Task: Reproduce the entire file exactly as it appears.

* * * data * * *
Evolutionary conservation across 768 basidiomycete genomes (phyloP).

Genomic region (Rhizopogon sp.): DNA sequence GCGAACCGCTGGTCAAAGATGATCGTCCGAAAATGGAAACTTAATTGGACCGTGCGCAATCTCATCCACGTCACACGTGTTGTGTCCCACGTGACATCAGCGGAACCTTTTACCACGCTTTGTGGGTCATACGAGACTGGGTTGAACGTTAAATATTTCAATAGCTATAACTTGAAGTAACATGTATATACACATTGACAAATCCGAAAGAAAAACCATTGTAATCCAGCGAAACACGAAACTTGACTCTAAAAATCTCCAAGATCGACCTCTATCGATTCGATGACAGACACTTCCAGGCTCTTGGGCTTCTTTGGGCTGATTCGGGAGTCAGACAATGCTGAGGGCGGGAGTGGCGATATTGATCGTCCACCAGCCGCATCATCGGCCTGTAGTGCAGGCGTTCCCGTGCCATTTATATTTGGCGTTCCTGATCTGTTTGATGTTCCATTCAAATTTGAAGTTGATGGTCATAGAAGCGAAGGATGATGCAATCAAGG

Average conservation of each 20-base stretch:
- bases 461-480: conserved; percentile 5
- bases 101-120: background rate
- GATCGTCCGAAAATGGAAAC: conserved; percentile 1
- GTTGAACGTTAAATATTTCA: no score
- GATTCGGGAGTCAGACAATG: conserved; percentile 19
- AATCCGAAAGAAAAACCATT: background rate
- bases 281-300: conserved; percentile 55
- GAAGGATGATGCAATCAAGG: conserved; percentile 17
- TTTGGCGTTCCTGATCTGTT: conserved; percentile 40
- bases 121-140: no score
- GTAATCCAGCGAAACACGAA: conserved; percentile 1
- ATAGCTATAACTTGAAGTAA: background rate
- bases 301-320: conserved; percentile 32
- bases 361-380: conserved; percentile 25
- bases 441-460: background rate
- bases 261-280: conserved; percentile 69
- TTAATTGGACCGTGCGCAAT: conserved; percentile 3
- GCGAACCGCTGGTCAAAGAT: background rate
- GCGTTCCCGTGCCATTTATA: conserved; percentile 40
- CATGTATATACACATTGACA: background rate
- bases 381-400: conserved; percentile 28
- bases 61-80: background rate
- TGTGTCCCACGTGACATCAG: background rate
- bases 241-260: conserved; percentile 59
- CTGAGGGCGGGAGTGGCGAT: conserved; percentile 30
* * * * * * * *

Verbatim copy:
Evolutionary conservation across 768 basidiomycete genomes (phyloP).

Genomic region (Rhizopogon sp.): DNA sequence GCGAACCGCTGGTCAAAGATGATCGTCCGAAAATGGAAACTTAATTGGACCGTGCGCAATCTCATCCACGTCACACGTGTTGTGTCCCACGTGACATCAGCGGAACCTTTTACCACGCTTTGTGGGTCATACGAGACTGGGTTGAACGTTAAATATTTCAATAGCTATAACTTGAAGTAACATGTATATACACATTGACAAATCCGAAAGAAAAACCATTGTAATCCAGCGAAACACGAAACTTGACTCTAAAAATCTCCAAGATCGACCTCTATCGATTCGATGACAGACACTTCCAGGCTCTTGGGCTTCTTTGGGCTGATTCGGGAGTCAGACAATGCTGAGGGCGGGAGTGGCGATATTGATCGTCCACCAGCCGCATCATCGGCCTGTAGTGCAGGCGTTCCCGTGCCATTTATATTTGGCGTTCCTGATCTGTTTGATGTTCCATTCAAATTTGAAGTTGATGGTCATAGAAGCGAAGGATGATGCAATCAAGG

Average conservation of each 20-base stretch:
- bases 461-480: conserved; percentile 5
- bases 101-120: background rate
- GATCGTCCGAAAATGGAAAC: conserved; percentile 1
- GTTGAACGTTAAATATTTCA: no score
- GATTCGGGAGTCAGACAATG: conserved; percentile 19
- AATCCGAAAGAAAAACCATT: background rate
- bases 281-300: conserved; percentile 55
- GAAGGATGATGCAATCAAGG: conserved; percentile 17
- TTTGGCGTTCCTGATCTGTT: conserved; percentile 40
- bases 121-140: no score
- GTAATCCAGCGAAACACGAA: conserved; percentile 1
- ATAGCTATAACTTGAAGTAA: background rate
- bases 301-320: conserved; percentile 32
- bases 361-380: conserved; percentile 25
- bases 441-460: background rate
- bases 261-280: conserved; percentile 69
- TTAATTGGACCGTGCGCAAT: conserved; percentile 3
- GCGAACCGCTGGTCAAAGAT: background rate
- GCGTTCCCGTGCCATTTATA: conserved; percentile 40
- CATGTATATACACATTGACA: background rate
- bases 381-400: conserved; percentile 28
- bases 61-80: background rate
- TGTGTCCCACGTGACATCAG: background rate
- bases 241-260: conserved; percentile 59
- CTGAGGGCGGGAGTGGCGAT: conserved; percentile 30